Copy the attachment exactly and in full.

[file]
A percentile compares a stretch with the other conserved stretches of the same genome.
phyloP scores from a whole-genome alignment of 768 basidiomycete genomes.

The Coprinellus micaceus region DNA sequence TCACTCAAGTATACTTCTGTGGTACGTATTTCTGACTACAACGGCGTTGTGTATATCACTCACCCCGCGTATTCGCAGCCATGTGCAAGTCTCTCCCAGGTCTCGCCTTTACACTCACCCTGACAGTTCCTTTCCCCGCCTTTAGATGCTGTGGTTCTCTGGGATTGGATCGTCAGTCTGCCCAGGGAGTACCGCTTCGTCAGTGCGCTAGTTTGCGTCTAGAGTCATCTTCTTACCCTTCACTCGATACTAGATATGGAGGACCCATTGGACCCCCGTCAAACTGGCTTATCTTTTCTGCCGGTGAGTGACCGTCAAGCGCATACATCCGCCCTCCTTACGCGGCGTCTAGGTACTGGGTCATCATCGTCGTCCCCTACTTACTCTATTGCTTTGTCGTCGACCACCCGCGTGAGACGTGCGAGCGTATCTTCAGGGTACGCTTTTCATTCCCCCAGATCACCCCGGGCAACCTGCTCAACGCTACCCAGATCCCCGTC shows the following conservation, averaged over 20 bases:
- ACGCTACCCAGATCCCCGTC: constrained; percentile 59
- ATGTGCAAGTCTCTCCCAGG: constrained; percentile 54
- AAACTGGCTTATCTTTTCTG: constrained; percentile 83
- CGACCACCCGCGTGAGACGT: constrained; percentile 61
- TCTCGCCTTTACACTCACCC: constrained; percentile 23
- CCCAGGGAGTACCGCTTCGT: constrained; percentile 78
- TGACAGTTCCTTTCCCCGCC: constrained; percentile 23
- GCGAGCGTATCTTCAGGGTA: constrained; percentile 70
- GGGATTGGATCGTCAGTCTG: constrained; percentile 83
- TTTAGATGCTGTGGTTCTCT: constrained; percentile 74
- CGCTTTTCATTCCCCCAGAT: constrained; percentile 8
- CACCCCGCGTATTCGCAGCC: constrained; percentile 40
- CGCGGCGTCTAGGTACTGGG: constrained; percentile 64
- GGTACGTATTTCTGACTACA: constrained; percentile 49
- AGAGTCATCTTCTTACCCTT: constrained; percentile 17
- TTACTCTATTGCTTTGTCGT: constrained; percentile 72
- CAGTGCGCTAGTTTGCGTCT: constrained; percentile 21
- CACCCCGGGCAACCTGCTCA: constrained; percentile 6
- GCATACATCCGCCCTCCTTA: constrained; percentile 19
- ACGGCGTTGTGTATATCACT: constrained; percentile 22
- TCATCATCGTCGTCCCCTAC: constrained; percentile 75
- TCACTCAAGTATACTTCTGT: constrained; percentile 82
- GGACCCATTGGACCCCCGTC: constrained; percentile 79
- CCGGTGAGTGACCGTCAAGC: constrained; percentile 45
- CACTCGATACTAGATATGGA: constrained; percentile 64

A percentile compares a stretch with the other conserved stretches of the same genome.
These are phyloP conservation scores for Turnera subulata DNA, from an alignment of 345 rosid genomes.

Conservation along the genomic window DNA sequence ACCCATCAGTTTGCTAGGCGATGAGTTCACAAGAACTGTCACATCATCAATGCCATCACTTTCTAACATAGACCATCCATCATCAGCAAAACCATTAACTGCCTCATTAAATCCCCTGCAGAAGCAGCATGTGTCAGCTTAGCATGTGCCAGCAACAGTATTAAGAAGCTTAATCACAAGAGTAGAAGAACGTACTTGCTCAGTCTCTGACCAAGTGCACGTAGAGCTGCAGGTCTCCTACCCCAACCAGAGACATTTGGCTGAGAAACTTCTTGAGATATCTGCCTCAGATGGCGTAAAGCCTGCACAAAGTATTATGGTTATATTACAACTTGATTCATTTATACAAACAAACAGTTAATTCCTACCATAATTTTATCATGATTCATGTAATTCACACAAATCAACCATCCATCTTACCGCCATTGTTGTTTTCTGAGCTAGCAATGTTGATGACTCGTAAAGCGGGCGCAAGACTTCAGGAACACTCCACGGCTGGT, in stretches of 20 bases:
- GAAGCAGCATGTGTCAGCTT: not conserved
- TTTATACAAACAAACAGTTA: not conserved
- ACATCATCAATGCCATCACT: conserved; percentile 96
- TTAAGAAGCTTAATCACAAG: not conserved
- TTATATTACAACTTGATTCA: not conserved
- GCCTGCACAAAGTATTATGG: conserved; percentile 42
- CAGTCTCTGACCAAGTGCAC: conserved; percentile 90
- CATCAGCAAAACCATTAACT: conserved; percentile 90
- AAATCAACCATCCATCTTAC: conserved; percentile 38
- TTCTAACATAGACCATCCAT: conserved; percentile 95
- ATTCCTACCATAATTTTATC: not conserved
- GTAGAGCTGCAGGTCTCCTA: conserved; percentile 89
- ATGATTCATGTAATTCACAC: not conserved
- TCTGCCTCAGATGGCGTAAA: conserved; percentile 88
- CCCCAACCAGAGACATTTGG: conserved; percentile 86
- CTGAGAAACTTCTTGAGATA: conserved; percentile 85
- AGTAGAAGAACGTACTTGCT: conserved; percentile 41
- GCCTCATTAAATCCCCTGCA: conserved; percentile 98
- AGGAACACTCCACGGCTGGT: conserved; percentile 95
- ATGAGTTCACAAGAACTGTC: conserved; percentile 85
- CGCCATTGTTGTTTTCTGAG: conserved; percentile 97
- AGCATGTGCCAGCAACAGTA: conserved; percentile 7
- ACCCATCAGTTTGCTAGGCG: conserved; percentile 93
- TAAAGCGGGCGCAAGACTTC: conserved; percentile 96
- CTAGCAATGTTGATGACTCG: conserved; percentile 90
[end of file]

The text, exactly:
A percentile compares a stretch with the other conserved stretches of the same genome.
phyloP scores from a whole-genome alignment of 768 basidiomycete genomes.

The Coprinellus micaceus region DNA sequence TCACTCAAGTATACTTCTGTGGTACGTATTTCTGACTACAACGGCGTTGTGTATATCACTCACCCCGCGTATTCGCAGCCATGTGCAAGTCTCTCCCAGGTCTCGCCTTTACACTCACCCTGACAGTTCCTTTCCCCGCCTTTAGATGCTGTGGTTCTCTGGGATTGGATCGTCAGTCTGCCCAGGGAGTACCGCTTCGTCAGTGCGCTAGTTTGCGTCTAGAGTCATCTTCTTACCCTTCACTCGATACTAGATATGGAGGACCCATTGGACCCCCGTCAAACTGGCTTATCTTTTCTGCCGGTGAGTGACCGTCAAGCGCATACATCCGCCCTCCTTACGCGGCGTCTAGGTACTGGGTCATCATCGTCGTCCCCTACTTACTCTATTGCTTTGTCGTCGACCACCCGCGTGAGACGTGCGAGCGTATCTTCAGGGTACGCTTTTCATTCCCCCAGATCACCCCGGGCAACCTGCTCAACGCTACCCAGATCCCCGTC shows the following conservation, averaged over 20 bases:
- ACGCTACCCAGATCCCCGTC: constrained; percentile 59
- ATGTGCAAGTCTCTCCCAGG: constrained; percentile 54
- AAACTGGCTTATCTTTTCTG: constrained; percentile 83
- CGACCACCCGCGTGAGACGT: constrained; percentile 61
- TCTCGCCTTTACACTCACCC: constrained; percentile 23
- CCCAGGGAGTACCGCTTCGT: constrained; percentile 78
- TGACAGTTCCTTTCCCCGCC: constrained; percentile 23
- GCGAGCGTATCTTCAGGGTA: constrained; percentile 70
- GGGATTGGATCGTCAGTCTG: constrained; percentile 83
- TTTAGATGCTGTGGTTCTCT: constrained; percentile 74
- CGCTTTTCATTCCCCCAGAT: constrained; percentile 8
- CACCCCGCGTATTCGCAGCC: constrained; percentile 40
- CGCGGCGTCTAGGTACTGGG: constrained; percentile 64
- GGTACGTATTTCTGACTACA: constrained; percentile 49
- AGAGTCATCTTCTTACCCTT: constrained; percentile 17
- TTACTCTATTGCTTTGTCGT: constrained; percentile 72
- CAGTGCGCTAGTTTGCGTCT: constrained; percentile 21
- CACCCCGGGCAACCTGCTCA: constrained; percentile 6
- GCATACATCCGCCCTCCTTA: constrained; percentile 19
- ACGGCGTTGTGTATATCACT: constrained; percentile 22
- TCATCATCGTCGTCCCCTAC: constrained; percentile 75
- TCACTCAAGTATACTTCTGT: constrained; percentile 82
- GGACCCATTGGACCCCCGTC: constrained; percentile 79
- CCGGTGAGTGACCGTCAAGC: constrained; percentile 45
- CACTCGATACTAGATATGGA: constrained; percentile 64

A percentile compares a stretch with the other conserved stretches of the same genome.
These are phyloP conservation scores for Turnera subulata DNA, from an alignment of 345 rosid genomes.

Conservation along the genomic window DNA sequence ACCCATCAGTTTGCTAGGCGATGAGTTCACAAGAACTGTCACATCATCAATGCCATCACTTTCTAACATAGACCATCCATCATCAGCAAAACCATTAACTGCCTCATTAAATCCCCTGCAGAAGCAGCATGTGTCAGCTTAGCATGTGCCAGCAACAGTATTAAGAAGCTTAATCACAAGAGTAGAAGAACGTACTTGCTCAGTCTCTGACCAAGTGCACGTAGAGCTGCAGGTCTCCTACCCCAACCAGAGACATTTGGCTGAGAAACTTCTTGAGATATCTGCCTCAGATGGCGTAAAGCCTGCACAAAGTATTATGGTTATATTACAACTTGATTCATTTATACAAACAAACAGTTAATTCCTACCATAATTTTATCATGATTCATGTAATTCACACAAATCAACCATCCATCTTACCGCCATTGTTGTTTTCTGAGCTAGCAATGTTGATGACTCGTAAAGCGGGCGCAAGACTTCAGGAACACTCCACGGCTGGT, in stretches of 20 bases:
- GAAGCAGCATGTGTCAGCTT: not conserved
- TTTATACAAACAAACAGTTA: not conserved
- ACATCATCAATGCCATCACT: conserved; percentile 96
- TTAAGAAGCTTAATCACAAG: not conserved
- TTATATTACAACTTGATTCA: not conserved
- GCCTGCACAAAGTATTATGG: conserved; percentile 42
- CAGTCTCTGACCAAGTGCAC: conserved; percentile 90
- CATCAGCAAAACCATTAACT: conserved; percentile 90
- AAATCAACCATCCATCTTAC: conserved; percentile 38
- TTCTAACATAGACCATCCAT: conserved; percentile 95
- ATTCCTACCATAATTTTATC: not conserved
- GTAGAGCTGCAGGTCTCCTA: conserved; percentile 89
- ATGATTCATGTAATTCACAC: not conserved
- TCTGCCTCAGATGGCGTAAA: conserved; percentile 88
- CCCCAACCAGAGACATTTGG: conserved; percentile 86
- CTGAGAAACTTCTTGAGATA: conserved; percentile 85
- AGTAGAAGAACGTACTTGCT: conserved; percentile 41
- GCCTCATTAAATCCCCTGCA: conserved; percentile 98
- AGGAACACTCCACGGCTGGT: conserved; percentile 95
- ATGAGTTCACAAGAACTGTC: conserved; percentile 85
- CGCCATTGTTGTTTTCTGAG: conserved; percentile 97
- AGCATGTGCCAGCAACAGTA: conserved; percentile 7
- ACCCATCAGTTTGCTAGGCG: conserved; percentile 93
- TAAAGCGGGCGCAAGACTTC: conserved; percentile 96
- CTAGCAATGTTGATGACTCG: conserved; percentile 90